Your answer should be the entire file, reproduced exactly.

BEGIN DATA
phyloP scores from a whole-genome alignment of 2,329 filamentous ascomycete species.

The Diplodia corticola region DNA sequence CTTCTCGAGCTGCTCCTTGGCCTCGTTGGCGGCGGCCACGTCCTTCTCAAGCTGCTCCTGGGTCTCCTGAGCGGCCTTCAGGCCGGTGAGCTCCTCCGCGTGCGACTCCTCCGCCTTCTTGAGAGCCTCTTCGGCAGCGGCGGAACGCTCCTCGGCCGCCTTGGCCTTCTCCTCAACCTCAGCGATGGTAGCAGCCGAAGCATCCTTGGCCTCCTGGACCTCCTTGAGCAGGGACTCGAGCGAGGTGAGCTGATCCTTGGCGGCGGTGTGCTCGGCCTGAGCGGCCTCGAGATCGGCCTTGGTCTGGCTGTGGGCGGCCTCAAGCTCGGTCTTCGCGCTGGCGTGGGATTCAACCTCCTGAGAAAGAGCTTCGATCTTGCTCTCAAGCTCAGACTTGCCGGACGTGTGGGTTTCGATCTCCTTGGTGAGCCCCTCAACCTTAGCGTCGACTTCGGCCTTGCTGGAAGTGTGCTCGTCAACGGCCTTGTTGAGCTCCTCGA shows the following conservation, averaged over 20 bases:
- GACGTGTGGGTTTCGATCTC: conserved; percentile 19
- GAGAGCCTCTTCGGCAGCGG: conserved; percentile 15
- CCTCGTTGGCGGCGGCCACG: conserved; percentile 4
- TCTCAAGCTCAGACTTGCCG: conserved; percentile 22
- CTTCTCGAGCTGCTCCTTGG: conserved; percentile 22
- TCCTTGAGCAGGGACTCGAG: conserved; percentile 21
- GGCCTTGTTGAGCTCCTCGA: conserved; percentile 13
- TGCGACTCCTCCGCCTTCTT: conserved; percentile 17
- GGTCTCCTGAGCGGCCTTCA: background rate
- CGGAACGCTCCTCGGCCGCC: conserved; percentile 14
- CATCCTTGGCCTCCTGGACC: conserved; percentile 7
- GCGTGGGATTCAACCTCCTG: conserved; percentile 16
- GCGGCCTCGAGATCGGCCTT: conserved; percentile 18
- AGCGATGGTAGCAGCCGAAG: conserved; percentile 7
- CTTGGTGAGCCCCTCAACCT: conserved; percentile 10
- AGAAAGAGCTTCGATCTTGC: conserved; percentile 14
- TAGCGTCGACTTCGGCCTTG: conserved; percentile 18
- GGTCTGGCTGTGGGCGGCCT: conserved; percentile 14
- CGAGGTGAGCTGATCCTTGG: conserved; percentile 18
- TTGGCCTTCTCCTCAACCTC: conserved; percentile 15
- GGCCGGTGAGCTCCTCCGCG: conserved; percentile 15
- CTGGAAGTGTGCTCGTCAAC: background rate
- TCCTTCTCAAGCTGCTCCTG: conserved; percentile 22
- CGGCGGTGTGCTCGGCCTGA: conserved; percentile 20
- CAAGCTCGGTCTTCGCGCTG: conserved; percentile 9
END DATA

phyloP scores from a whole-genome alignment of 2,329 filamentous ascomycete species.

The Diplodia corticola region DNA sequence CTTCTCGAGCTGCTCCTTGGCCTCGTTGGCGGCGGCCACGTCCTTCTCAAGCTGCTCCTGGGTCTCCTGAGCGGCCTTCAGGCCGGTGAGCTCCTCCGCGTGCGACTCCTCCGCCTTCTTGAGAGCCTCTTCGGCAGCGGCGGAACGCTCCTCGGCCGCCTTGGCCTTCTCCTCAACCTCAGCGATGGTAGCAGCCGAAGCATCCTTGGCCTCCTGGACCTCCTTGAGCAGGGACTCGAGCGAGGTGAGCTGATCCTTGGCGGCGGTGTGCTCGGCCTGAGCGGCCTCGAGATCGGCCTTGGTCTGGCTGTGGGCGGCCTCAAGCTCGGTCTTCGCGCTGGCGTGGGATTCAACCTCCTGAGAAAGAGCTTCGATCTTGCTCTCAAGCTCAGACTTGCCGGACGTGTGGGTTTCGATCTCCTTGGTGAGCCCCTCAACCTTAGCGTCGACTTCGGCCTTGCTGGAAGTGTGCTCGTCAACGGCCTTGTTGAGCTCCTCGA shows the following conservation, averaged over 20 bases:
- GACGTGTGGGTTTCGATCTC: conserved; percentile 19
- GAGAGCCTCTTCGGCAGCGG: conserved; percentile 15
- CCTCGTTGGCGGCGGCCACG: conserved; percentile 4
- TCTCAAGCTCAGACTTGCCG: conserved; percentile 22
- CTTCTCGAGCTGCTCCTTGG: conserved; percentile 22
- TCCTTGAGCAGGGACTCGAG: conserved; percentile 21
- GGCCTTGTTGAGCTCCTCGA: conserved; percentile 13
- TGCGACTCCTCCGCCTTCTT: conserved; percentile 17
- GGTCTCCTGAGCGGCCTTCA: background rate
- CGGAACGCTCCTCGGCCGCC: conserved; percentile 14
- CATCCTTGGCCTCCTGGACC: conserved; percentile 7
- GCGTGGGATTCAACCTCCTG: conserved; percentile 16
- GCGGCCTCGAGATCGGCCTT: conserved; percentile 18
- AGCGATGGTAGCAGCCGAAG: conserved; percentile 7
- CTTGGTGAGCCCCTCAACCT: conserved; percentile 10
- AGAAAGAGCTTCGATCTTGC: conserved; percentile 14
- TAGCGTCGACTTCGGCCTTG: conserved; percentile 18
- GGTCTGGCTGTGGGCGGCCT: conserved; percentile 14
- CGAGGTGAGCTGATCCTTGG: conserved; percentile 18
- TTGGCCTTCTCCTCAACCTC: conserved; percentile 15
- GGCCGGTGAGCTCCTCCGCG: conserved; percentile 15
- CTGGAAGTGTGCTCGTCAAC: background rate
- TCCTTCTCAAGCTGCTCCTG: conserved; percentile 22
- CGGCGGTGTGCTCGGCCTGA: conserved; percentile 20
- CAAGCTCGGTCTTCGCGCTG: conserved; percentile 9